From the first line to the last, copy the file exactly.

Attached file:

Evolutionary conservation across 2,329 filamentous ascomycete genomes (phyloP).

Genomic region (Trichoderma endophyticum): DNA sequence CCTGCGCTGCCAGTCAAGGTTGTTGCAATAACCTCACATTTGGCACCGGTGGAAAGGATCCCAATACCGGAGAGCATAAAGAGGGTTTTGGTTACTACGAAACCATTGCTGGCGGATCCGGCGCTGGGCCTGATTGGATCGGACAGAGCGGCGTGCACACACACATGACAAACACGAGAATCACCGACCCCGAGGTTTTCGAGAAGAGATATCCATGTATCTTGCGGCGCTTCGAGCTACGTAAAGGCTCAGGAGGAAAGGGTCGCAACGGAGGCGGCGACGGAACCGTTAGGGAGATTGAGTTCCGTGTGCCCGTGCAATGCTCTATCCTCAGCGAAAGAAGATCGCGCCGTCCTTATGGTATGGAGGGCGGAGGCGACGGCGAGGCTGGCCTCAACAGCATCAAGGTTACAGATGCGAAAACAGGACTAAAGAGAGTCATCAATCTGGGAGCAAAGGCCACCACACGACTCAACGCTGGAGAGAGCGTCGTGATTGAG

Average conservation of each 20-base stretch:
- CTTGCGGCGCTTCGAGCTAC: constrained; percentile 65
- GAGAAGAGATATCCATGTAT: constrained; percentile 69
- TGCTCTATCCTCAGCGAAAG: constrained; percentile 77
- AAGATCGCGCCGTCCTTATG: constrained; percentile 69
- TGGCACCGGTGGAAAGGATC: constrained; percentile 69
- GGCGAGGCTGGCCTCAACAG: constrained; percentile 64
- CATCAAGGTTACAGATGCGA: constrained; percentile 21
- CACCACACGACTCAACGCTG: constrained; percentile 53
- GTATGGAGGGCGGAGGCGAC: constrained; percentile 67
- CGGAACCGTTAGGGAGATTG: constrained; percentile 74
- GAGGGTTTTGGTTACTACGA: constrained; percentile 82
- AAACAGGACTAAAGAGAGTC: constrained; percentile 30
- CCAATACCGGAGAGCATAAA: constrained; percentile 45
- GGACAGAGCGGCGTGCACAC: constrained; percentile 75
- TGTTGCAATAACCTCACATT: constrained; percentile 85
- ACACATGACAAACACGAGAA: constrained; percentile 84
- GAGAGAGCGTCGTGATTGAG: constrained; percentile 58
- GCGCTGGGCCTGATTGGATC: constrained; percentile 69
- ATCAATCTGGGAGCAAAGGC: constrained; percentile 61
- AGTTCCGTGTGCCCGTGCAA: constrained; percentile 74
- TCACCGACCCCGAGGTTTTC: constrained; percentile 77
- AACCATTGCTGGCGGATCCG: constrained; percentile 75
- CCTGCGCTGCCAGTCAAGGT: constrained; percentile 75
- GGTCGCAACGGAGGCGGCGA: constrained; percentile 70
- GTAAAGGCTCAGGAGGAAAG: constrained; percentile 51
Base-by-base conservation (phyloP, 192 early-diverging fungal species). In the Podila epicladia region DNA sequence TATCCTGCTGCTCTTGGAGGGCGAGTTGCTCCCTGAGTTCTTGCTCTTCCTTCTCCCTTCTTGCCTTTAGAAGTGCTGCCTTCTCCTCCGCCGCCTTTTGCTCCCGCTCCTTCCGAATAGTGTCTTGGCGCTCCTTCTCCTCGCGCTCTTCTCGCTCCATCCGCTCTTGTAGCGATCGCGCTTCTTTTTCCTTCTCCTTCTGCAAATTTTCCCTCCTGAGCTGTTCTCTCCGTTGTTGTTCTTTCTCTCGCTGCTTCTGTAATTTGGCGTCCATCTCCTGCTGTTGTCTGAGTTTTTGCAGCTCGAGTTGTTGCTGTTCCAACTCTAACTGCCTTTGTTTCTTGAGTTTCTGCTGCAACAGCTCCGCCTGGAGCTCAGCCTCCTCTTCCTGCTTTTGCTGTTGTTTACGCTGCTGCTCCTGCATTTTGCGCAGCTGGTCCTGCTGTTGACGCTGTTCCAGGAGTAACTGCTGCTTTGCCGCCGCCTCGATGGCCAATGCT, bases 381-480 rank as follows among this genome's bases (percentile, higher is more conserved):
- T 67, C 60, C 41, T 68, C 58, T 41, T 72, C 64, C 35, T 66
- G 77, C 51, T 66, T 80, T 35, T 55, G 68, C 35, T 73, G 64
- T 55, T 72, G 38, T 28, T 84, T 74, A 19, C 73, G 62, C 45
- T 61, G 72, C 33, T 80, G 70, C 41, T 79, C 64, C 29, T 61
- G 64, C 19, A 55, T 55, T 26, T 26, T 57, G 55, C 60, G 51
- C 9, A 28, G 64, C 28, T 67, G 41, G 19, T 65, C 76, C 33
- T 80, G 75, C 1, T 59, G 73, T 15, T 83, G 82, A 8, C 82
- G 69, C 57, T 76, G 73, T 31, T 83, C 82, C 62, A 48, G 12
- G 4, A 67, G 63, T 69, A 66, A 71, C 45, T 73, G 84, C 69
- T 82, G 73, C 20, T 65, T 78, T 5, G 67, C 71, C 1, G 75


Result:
Evolutionary conservation across 2,329 filamentous ascomycete genomes (phyloP).

Genomic region (Trichoderma endophyticum): DNA sequence CCTGCGCTGCCAGTCAAGGTTGTTGCAATAACCTCACATTTGGCACCGGTGGAAAGGATCCCAATACCGGAGAGCATAAAGAGGGTTTTGGTTACTACGAAACCATTGCTGGCGGATCCGGCGCTGGGCCTGATTGGATCGGACAGAGCGGCGTGCACACACACATGACAAACACGAGAATCACCGACCCCGAGGTTTTCGAGAAGAGATATCCATGTATCTTGCGGCGCTTCGAGCTACGTAAAGGCTCAGGAGGAAAGGGTCGCAACGGAGGCGGCGACGGAACCGTTAGGGAGATTGAGTTCCGTGTGCCCGTGCAATGCTCTATCCTCAGCGAAAGAAGATCGCGCCGTCCTTATGGTATGGAGGGCGGAGGCGACGGCGAGGCTGGCCTCAACAGCATCAAGGTTACAGATGCGAAAACAGGACTAAAGAGAGTCATCAATCTGGGAGCAAAGGCCACCACACGACTCAACGCTGGAGAGAGCGTCGTGATTGAG

Average conservation of each 20-base stretch:
- CTTGCGGCGCTTCGAGCTAC: constrained; percentile 65
- GAGAAGAGATATCCATGTAT: constrained; percentile 69
- TGCTCTATCCTCAGCGAAAG: constrained; percentile 77
- AAGATCGCGCCGTCCTTATG: constrained; percentile 69
- TGGCACCGGTGGAAAGGATC: constrained; percentile 69
- GGCGAGGCTGGCCTCAACAG: constrained; percentile 64
- CATCAAGGTTACAGATGCGA: constrained; percentile 21
- CACCACACGACTCAACGCTG: constrained; percentile 53
- GTATGGAGGGCGGAGGCGAC: constrained; percentile 67
- CGGAACCGTTAGGGAGATTG: constrained; percentile 74
- GAGGGTTTTGGTTACTACGA: constrained; percentile 82
- AAACAGGACTAAAGAGAGTC: constrained; percentile 30
- CCAATACCGGAGAGCATAAA: constrained; percentile 45
- GGACAGAGCGGCGTGCACAC: constrained; percentile 75
- TGTTGCAATAACCTCACATT: constrained; percentile 85
- ACACATGACAAACACGAGAA: constrained; percentile 84
- GAGAGAGCGTCGTGATTGAG: constrained; percentile 58
- GCGCTGGGCCTGATTGGATC: constrained; percentile 69
- ATCAATCTGGGAGCAAAGGC: constrained; percentile 61
- AGTTCCGTGTGCCCGTGCAA: constrained; percentile 74
- TCACCGACCCCGAGGTTTTC: constrained; percentile 77
- AACCATTGCTGGCGGATCCG: constrained; percentile 75
- CCTGCGCTGCCAGTCAAGGT: constrained; percentile 75
- GGTCGCAACGGAGGCGGCGA: constrained; percentile 70
- GTAAAGGCTCAGGAGGAAAG: constrained; percentile 51
Base-by-base conservation (phyloP, 192 early-diverging fungal species). In the Podila epicladia region DNA sequence TATCCTGCTGCTCTTGGAGGGCGAGTTGCTCCCTGAGTTCTTGCTCTTCCTTCTCCCTTCTTGCCTTTAGAAGTGCTGCCTTCTCCTCCGCCGCCTTTTGCTCCCGCTCCTTCCGAATAGTGTCTTGGCGCTCCTTCTCCTCGCGCTCTTCTCGCTCCATCCGCTCTTGTAGCGATCGCGCTTCTTTTTCCTTCTCCTTCTGCAAATTTTCCCTCCTGAGCTGTTCTCTCCGTTGTTGTTCTTTCTCTCGCTGCTTCTGTAATTTGGCGTCCATCTCCTGCTGTTGTCTGAGTTTTTGCAGCTCGAGTTGTTGCTGTTCCAACTCTAACTGCCTTTGTTTCTTGAGTTTCTGCTGCAACAGCTCCGCCTGGAGCTCAGCCTCCTCTTCCTGCTTTTGCTGTTGTTTACGCTGCTGCTCCTGCATTTTGCGCAGCTGGTCCTGCTGTTGACGCTGTTCCAGGAGTAACTGCTGCTTTGCCGCCGCCTCGATGGCCAATGCT, bases 381-480 rank as follows among this genome's bases (percentile, higher is more conserved):
- T 67, C 60, C 41, T 68, C 58, T 41, T 72, C 64, C 35, T 66
- G 77, C 51, T 66, T 80, T 35, T 55, G 68, C 35, T 73, G 64
- T 55, T 72, G 38, T 28, T 84, T 74, A 19, C 73, G 62, C 45
- T 61, G 72, C 33, T 80, G 70, C 41, T 79, C 64, C 29, T 61
- G 64, C 19, A 55, T 55, T 26, T 26, T 57, G 55, C 60, G 51
- C 9, A 28, G 64, C 28, T 67, G 41, G 19, T 65, C 76, C 33
- T 80, G 75, C 1, T 59, G 73, T 15, T 83, G 82, A 8, C 82
- G 69, C 57, T 76, G 73, T 31, T 83, C 82, C 62, A 48, G 12
- G 4, A 67, G 63, T 69, A 66, A 71, C 45, T 73, G 84, C 69
- T 82, G 73, C 20, T 65, T 78, T 5, G 67, C 71, C 1, G 75